Following are some observations from the Austin-based event that keeps growing and everyone seems to be talking about:
1. Yes, brand marketers swarm. SXSWi originated as an attraction around the CD-ROM industry, then developed a focus on Internet culture and startups. Now brand marketers are flocking in ever-greater numbers, even becoming major sponsors. This year, SXSWi was swarming with marketing execs involved in media and technology. If you have an innovative proposition for brand marketers, this is a great place to meet them, though a better matchmaking service would be useful.
2. Digital marketers are still pushing boulders up hills. I’ve probably had a hundred conversations with customers from large brands over the past several days. Brand marketers attending SXSWi represent a subset of the more forward-looking members within their organizations. While they’re eager for new ideas, almost every single one I spoke with concedes an ongoing challenge and mission to educate their colleagues and transform their organizations for the digital age. Digital unpreparedness and paranoia is top of mind, and digital transformation will continue for many years to be an evolving theme.
3. Don’t forget the conference. Many visitors flock to Austin for SXSWi without buying a pass, with the expectation of never stepping a foot in the conference hall. With so much going on outside, it’s easy to forget there’s a conference going on. Side events and meeting opportunities happening outside of SXSWi are more valuable for a lot of people. But the conference holds some great content and often makes news. I recommend investing in at least two or three conference sessions because they can be insightful and create serendipitous opportunities to make important connections. WikiLeaks founder Julian Assange and NSA whistle-blower Edward Snowden were among this year’s keynotes.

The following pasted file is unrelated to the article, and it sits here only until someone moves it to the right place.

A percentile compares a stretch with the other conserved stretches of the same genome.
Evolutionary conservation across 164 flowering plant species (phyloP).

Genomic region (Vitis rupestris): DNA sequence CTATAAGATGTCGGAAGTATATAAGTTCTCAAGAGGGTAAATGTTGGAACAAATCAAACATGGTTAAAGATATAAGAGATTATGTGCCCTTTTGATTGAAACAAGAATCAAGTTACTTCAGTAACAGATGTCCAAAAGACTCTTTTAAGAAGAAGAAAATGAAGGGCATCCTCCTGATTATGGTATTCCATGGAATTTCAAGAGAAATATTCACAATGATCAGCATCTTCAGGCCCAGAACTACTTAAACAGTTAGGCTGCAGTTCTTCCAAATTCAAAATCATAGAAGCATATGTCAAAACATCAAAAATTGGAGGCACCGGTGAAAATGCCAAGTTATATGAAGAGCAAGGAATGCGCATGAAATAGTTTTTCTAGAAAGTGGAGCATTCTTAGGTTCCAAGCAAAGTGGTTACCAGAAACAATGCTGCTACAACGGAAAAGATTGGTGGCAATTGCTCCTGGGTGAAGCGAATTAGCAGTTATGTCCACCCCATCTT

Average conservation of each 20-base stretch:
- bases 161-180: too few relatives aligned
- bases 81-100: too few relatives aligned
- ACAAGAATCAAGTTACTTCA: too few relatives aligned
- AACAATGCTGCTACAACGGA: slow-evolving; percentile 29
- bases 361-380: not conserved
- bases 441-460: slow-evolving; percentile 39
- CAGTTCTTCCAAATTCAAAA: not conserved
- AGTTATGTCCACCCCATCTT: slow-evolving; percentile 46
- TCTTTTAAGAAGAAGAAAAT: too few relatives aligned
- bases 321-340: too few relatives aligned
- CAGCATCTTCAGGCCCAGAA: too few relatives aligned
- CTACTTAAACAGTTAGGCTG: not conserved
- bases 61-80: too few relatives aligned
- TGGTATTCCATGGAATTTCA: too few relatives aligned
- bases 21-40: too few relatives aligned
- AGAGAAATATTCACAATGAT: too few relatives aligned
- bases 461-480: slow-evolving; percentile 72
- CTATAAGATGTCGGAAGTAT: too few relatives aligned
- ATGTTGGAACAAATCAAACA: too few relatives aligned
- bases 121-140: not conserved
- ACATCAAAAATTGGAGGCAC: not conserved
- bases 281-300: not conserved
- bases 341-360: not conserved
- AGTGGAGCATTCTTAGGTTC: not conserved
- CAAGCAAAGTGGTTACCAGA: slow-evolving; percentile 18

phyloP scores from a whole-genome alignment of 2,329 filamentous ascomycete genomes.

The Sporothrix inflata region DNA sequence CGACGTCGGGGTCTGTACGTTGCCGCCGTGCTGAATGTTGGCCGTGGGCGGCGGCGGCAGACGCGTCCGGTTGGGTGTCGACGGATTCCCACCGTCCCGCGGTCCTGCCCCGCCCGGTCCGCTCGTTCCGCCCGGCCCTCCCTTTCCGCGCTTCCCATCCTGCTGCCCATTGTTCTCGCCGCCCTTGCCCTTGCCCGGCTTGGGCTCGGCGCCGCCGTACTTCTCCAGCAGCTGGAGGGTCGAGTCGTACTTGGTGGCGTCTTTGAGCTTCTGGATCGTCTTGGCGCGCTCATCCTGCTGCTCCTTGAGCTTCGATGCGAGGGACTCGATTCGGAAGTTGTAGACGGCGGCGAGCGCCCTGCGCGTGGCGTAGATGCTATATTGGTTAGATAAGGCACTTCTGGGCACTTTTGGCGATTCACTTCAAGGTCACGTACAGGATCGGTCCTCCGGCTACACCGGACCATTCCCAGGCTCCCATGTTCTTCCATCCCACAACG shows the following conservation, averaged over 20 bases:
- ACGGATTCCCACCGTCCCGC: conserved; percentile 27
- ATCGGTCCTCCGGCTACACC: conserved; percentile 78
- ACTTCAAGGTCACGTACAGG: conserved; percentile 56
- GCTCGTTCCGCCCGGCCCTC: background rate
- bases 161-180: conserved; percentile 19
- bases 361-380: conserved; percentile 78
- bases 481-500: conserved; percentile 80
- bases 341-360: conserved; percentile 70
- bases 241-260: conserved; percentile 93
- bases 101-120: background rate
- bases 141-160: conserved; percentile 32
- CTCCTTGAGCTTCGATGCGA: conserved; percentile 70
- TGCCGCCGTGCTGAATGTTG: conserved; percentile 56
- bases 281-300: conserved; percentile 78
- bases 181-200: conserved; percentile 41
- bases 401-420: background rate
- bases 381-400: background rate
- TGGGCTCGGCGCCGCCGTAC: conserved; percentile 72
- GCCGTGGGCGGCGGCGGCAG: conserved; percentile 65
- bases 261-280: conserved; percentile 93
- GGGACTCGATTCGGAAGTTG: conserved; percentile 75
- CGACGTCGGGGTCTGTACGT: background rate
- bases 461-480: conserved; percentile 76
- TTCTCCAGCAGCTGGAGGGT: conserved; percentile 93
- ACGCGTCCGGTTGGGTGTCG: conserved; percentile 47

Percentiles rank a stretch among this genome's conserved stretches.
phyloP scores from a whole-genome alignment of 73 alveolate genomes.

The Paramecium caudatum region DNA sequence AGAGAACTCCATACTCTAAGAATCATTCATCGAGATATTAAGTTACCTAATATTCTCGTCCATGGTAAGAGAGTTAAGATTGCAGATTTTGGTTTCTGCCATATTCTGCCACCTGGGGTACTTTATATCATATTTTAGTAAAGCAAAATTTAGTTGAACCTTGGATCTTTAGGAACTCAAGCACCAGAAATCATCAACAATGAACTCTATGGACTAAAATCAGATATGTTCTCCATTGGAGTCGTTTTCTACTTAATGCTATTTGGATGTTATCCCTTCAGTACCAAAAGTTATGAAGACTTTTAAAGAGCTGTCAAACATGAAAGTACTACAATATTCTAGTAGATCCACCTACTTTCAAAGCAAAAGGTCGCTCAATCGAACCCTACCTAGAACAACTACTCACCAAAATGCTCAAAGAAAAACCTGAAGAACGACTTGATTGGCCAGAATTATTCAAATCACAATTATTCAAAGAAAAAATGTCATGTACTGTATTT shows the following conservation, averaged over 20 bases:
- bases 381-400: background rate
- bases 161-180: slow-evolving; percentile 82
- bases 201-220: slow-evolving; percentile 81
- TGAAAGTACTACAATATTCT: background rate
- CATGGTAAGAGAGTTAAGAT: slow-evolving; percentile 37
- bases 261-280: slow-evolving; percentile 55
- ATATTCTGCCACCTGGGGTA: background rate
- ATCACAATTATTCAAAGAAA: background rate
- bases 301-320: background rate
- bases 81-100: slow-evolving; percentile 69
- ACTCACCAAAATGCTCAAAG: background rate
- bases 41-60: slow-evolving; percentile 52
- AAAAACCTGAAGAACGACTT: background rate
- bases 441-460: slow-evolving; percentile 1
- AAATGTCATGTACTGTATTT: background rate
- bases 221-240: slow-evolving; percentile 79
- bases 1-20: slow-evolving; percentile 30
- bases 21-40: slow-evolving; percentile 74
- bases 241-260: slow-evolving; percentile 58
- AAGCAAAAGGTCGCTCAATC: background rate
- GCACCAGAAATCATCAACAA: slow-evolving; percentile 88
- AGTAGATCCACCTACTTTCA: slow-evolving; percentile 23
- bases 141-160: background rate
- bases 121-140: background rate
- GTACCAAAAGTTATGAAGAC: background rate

4. Pace yourself. I was reminded for the third time how intensive SXSWi can be. There is so much going on, and many opportunities to engage with people from all over. It’s easy to drink too much, eat too much, and avoid sleep. Your brain is always on. Since it’s hard to avoid becoming both mentally and physically fatigued, remember to pace yourself, get sleep, and recharge with some quiet time each day.
5. Rent a house and car. We rented a nice house, which became a SXSWi base for 10 colleagues along with some customers. It was far more affordable and pleasant than all of the overpriced corporate hotels. Moreover, it served as an amazing venue for a customer party, dozens of meetings, a quiet place to work, and mental and physical replenishment. We rented a car, as the taxi shortage seems to keep getting worse.
Many people debate what is becoming of SXSWi. Some swear it is the best interactive and tech culture gathering in the world, while others claim it has become corporate and
jumped the shark.
Because of its size, it most certainly has become a lot of different things. That’s why, for any individual, it really is what you make of it.
I was a first timer, and agree with all of Max's observations. I will add that instead of renting a house and a car, as a one-man band I opted for a hotel in unsexy North Austin (The Drury Inn) which was very affordable, and a shuttle bus pass which was very affordable as well. The buses ran pretty consistent and were easy to find and use. I used the eBay Blogger hub in the convention center as my base (free drinks and snacks and lightning fast internet plus as an added bonus talks by the likes of Guy Kawasaki, Gary Vaynerchuk and Randy Zuckerberg). For peace and quiet conversations I relocated a few times to the lobby of the Hyatt Regency, a mere stone-throw from the Convention Center. It was really nice that Joseph Jaffe and myself got all access passes due to being speakers of our own event (Z.E.R.O. book reading session). I am not sure I would pony up the cost of passes myself...